- Reduce stimulation by taking your little one into a quiet, dark room or try swaddling them.
Don't forget to give yourself a break too! Fussy babies and cluster feeding can be frustrating, so it’s important to take a moment to relax. Hand your little one off to your partner or put them in their crib if they’ve finally dozed off, and go for a short walk, take a shower, or just sit by yourself quietly for a few minutes.
What to Do When Baby Wants To Eat CONSTANTLY
Cluster feeding is something almost every new mom will face, and it’s hard! In this post, we’ll explainwhy, plus equip you with helpful tips and tricks.
You just gave birth to this miraculous little human being. You’re exhausted. You haven’t showered in days and you’re in full postpartum mode. And yet, your sore nipples won’t catch a break because baby wants to feed ALL. OF. THE. TIME. Don’t worry, mama, this phenomenon is called cluster feeding and it is a.) perfectly normal and b.) temporary. ?
Cluster Feeding Video by Genevieve Howland
What Is Cluster Feeding?
Does it seem like baby wants to nurse all the time? Forget every two hours—it seems like your baby is ready for that milk every 20 minutes! Sounds like cluster feeding, a time when baby needs to nurse frequently in order to satisfy his appetite. Though cluster feeding can happen at any time of the day, it often happens in the evening and is accompanied by a period of fussy and restless behavior that can last for a few hours.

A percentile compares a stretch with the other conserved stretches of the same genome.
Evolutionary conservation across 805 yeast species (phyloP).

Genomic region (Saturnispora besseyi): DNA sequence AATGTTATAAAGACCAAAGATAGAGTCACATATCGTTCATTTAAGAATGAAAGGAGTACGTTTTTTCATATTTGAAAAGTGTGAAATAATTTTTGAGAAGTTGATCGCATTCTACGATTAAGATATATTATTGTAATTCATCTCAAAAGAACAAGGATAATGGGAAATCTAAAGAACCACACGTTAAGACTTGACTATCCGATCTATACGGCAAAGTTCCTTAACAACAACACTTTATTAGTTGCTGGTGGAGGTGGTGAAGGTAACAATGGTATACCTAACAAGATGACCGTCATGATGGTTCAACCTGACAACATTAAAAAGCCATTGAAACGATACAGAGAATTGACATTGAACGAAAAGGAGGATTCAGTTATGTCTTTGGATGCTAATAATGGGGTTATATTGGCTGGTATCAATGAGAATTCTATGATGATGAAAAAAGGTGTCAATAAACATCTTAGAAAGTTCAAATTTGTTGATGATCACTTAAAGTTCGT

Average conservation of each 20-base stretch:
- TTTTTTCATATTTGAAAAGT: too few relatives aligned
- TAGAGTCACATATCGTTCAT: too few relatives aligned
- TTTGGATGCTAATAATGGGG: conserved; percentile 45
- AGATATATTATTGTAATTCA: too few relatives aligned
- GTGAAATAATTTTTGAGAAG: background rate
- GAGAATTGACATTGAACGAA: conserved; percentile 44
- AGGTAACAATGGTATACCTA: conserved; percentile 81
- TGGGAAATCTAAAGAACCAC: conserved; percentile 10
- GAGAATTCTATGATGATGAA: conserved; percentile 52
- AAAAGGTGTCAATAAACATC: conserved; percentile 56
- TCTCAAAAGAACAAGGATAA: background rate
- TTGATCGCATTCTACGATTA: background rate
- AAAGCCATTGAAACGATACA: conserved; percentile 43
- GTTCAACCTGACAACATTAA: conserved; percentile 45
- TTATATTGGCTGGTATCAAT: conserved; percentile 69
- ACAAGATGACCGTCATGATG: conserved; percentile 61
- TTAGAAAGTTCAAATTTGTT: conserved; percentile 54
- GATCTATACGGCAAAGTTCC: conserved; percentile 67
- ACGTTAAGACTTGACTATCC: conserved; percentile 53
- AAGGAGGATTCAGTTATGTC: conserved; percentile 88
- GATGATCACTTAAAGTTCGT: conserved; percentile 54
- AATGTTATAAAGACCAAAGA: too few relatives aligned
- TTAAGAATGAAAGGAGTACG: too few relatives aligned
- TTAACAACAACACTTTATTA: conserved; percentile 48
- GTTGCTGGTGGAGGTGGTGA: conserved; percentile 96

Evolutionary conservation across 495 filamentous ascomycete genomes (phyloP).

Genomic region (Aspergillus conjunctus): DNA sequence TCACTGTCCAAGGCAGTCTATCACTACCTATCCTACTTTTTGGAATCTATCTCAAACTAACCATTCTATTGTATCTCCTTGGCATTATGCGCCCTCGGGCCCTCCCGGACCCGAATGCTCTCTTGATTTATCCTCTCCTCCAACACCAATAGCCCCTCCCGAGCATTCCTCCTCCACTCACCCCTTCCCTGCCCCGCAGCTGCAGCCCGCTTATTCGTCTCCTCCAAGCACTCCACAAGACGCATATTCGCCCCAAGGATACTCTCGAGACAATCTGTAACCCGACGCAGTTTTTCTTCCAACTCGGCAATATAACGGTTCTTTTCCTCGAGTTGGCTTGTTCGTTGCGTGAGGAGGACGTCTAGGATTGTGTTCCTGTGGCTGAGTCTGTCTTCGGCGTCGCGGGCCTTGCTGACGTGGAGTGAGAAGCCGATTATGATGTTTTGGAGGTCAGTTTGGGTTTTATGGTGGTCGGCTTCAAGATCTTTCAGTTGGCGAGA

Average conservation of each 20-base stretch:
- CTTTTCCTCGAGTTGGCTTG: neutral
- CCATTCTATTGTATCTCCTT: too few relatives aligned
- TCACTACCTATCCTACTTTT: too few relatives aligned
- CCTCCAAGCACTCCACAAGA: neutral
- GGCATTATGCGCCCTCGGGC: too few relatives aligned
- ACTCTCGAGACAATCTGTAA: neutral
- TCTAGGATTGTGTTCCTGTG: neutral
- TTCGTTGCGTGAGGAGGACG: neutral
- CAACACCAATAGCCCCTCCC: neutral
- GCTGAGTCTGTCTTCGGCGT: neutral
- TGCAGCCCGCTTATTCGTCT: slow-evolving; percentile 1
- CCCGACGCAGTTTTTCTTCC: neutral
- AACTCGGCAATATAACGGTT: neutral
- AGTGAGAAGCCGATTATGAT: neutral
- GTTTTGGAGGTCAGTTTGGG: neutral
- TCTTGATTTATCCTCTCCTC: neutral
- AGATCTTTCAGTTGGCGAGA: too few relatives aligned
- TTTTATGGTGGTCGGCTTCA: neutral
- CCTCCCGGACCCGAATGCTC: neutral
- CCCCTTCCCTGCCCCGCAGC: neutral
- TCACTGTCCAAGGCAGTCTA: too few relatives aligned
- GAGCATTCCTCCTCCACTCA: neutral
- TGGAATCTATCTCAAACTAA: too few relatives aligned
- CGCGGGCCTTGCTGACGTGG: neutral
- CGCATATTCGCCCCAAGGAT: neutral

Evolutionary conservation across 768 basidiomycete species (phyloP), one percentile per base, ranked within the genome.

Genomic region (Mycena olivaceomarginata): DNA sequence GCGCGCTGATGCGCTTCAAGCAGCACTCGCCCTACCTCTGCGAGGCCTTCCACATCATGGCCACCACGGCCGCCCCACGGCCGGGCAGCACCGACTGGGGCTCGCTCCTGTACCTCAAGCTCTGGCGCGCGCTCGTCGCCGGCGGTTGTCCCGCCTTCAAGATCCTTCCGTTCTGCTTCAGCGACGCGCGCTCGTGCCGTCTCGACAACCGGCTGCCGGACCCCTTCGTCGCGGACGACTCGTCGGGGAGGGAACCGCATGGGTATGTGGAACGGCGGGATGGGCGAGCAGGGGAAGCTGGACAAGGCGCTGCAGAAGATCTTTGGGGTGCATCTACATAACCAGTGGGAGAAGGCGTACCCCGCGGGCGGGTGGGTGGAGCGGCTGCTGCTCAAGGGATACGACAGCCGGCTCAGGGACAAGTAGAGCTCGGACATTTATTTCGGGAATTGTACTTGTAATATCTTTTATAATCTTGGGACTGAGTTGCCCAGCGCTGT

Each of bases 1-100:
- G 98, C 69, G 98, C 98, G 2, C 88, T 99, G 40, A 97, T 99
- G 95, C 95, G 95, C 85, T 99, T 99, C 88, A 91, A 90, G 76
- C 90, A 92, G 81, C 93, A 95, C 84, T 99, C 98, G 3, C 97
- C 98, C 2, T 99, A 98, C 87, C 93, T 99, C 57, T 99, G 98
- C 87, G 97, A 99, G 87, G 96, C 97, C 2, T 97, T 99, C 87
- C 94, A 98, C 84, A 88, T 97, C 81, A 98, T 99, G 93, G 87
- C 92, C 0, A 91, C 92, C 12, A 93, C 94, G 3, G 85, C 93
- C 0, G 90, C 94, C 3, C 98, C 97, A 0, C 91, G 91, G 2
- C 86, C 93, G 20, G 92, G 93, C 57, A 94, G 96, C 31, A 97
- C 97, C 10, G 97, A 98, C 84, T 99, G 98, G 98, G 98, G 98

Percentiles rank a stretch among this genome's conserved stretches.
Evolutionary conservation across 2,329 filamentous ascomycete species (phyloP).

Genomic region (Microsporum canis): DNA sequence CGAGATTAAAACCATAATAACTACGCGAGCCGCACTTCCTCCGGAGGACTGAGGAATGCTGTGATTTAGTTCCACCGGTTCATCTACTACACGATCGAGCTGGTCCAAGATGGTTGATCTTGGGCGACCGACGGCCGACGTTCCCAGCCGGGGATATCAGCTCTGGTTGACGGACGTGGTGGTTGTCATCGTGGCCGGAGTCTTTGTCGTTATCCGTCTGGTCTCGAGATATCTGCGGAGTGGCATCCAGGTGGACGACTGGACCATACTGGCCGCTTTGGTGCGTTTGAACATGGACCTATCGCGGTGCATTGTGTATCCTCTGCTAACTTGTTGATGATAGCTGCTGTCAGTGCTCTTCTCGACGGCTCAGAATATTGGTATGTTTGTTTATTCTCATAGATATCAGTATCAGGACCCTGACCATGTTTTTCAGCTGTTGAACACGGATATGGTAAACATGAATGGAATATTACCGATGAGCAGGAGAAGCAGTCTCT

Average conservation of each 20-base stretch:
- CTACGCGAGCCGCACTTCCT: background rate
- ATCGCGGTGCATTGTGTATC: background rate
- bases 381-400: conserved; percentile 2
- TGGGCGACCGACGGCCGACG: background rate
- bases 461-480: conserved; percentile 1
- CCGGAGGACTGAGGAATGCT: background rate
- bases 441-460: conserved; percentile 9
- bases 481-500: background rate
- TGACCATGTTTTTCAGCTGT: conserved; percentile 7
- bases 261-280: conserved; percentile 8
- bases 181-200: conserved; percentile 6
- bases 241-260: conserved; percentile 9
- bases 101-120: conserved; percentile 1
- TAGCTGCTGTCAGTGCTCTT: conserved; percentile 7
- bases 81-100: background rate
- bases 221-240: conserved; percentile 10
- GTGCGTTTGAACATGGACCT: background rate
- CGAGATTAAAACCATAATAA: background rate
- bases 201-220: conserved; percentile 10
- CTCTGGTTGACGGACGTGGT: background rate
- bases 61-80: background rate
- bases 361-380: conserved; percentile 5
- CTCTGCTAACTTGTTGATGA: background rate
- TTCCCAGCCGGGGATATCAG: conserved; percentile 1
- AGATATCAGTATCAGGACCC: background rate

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Why Do Babies Cluster Feed?
A schedule sounds nice, right? New parents learn very quickly that you can’t always count on an infant to follow any sort of schedule, no matter how hard you try! It’s normal to experience irregularities to your sleeping or feeding routine with a newborn (or even toddler!)
When baby wants to cluster feed, it’s generally to satisfy the nutritional demands of a growth spurt (also known as a wonder week)—a time when baby is growing and developing both mental and motor skills.
After a bout of cluster feedings, mom’s breast milk output or supply will usually be higher to support baby’s bigger size.
How Long Do Babies Cluster Feed?
Your baby may want to cluster feed anywhere from a few days to several weeks at a time during a significant growth or development period.
According to La Leche League, baby experiences the most rapid growth during the first two months of life. Significant growth spurts (and hence, cluster feedings) most often occur at these times: